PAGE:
As a dog lover, I was very pleased to learn that the Ancient Egyptians were fond of pets. This endeared me to them further.
Statues and paintings often show doting owners with their furbabies. Pharaoh Ramses II, I heard, had a dog and even a lion.

Writing Asenath has thus allowed me to escape into this lost, beautiful world of the Nile. My second novel will still be set there. In the future, I may branch out to other ancient settings; I would very much like to write a novel set in the time of Christ.

But for now, I will see what other opportunities I have in Egypt.

Tuesday, 15 July 2014

Robert W. Service

This was apparently my father-in-law's favourite poem about winter.

Now Sam McGee was from Tennessee, where the cotton blooms and blows.
Why he left his home in the South to roam 'round the Pole, God only knows.
He was always cold, but the land of gold seemed to hold him like a spell;
Though he'd often say in his homely way that "he'd sooner live in hell."

On a Christmas Day we were mushing our way over the Dawson trail.
Talk of your cold! through the parka's fold it stabbed like a driven nail.
If our eyes we'd close, then the lashes froze till sometimes we couldn't see;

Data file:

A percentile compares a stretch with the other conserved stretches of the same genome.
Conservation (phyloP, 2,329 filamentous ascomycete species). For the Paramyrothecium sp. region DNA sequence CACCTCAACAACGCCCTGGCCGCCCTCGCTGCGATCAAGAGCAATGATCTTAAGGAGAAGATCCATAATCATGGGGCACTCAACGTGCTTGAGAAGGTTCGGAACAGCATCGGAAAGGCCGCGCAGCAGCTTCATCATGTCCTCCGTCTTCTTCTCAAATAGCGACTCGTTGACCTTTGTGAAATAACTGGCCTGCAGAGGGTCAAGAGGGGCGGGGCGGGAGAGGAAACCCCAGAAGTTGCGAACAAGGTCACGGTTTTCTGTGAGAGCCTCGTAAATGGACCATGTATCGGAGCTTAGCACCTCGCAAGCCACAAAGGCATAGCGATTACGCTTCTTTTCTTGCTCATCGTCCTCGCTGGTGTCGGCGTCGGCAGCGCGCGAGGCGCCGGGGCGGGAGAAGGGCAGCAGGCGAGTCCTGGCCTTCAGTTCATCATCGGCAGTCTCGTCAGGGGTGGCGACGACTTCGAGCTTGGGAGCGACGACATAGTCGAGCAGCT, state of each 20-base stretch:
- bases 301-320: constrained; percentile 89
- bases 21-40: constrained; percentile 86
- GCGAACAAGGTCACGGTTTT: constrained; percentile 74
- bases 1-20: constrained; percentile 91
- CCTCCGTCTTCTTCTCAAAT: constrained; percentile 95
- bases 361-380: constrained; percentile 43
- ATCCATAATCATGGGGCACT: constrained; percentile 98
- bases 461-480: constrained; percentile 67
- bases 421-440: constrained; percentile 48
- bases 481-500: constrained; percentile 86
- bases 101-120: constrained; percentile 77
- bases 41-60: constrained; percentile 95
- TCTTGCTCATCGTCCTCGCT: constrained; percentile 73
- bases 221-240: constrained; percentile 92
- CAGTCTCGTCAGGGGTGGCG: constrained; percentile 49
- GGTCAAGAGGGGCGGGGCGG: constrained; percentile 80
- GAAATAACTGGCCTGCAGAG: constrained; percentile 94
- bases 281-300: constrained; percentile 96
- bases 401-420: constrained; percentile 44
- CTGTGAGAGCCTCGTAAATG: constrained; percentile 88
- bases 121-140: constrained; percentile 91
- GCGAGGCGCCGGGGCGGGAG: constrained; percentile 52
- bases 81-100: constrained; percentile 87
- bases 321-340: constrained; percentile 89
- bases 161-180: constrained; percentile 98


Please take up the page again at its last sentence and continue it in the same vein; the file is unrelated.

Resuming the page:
It wasn't much fun, but the only one to whimper was Sam McGee.

Read the rest here.

Tuesday, 8 July 2014

Lost Cities

(CNN) -- The world tends to celebrate the ingenuity and strength of great civilizations that have flourished by successfully subduing nature.

But every bit as fascinating are the stories of once-great civilizations forced to submit to nature's capricious power.

Thanks to Al for showing this to me.

Wednesday, 2 July 2014

Turning Japanese

No, I am not setting my next novel in Japan (yet?). But this was a really interesting article on how to catch a glimpse of a geisha while in the Land of the Rising Sun - and in Kyoto, no less.

Being a big fan of Arthur Golden's Memoirs of a Geisha (loved the novel, despised the film), I was all the more intrigued to learn a few - how shall we call it - "geisha spotting" tips.

(CNN) -- It's 5:55 p.m. on a warm summer evening on Hanami-Koji Street in Kyoto's historic Gion district.

A dozen or so camera-clutching tourists line both sides of the cobblestone road, waiting for that magical moment.

Then it happens.

A single apprentice geisha emerges from a nearby taxi.

Thanks to Al for showing this to me.

Tuesday, 1 July 2014


I just heard that an Ancient Egyptian-inspired TV series entitled Hieroglyph was in the works.


For unfortunately, it has been cancelled.

To say I am disappointed is an understatement.

In what might be one of the quickest cancellations ever, Fox is pulling the plug on "Hieroglyph," a drama set in ancient Egypt.
"Hieroglyph" starred Max Brown as a thief who stayed out of prison by serving the Pharaoh (Reece Ritchie) in navigating "navigating palace intrigue, seductive concubines, criminal underbellies and even a few divine sorcerers."

That is a fine-looking casting photo, I must say.

Oh well. Better luck next time, I suppose.

Thanks to Al for showing this to me.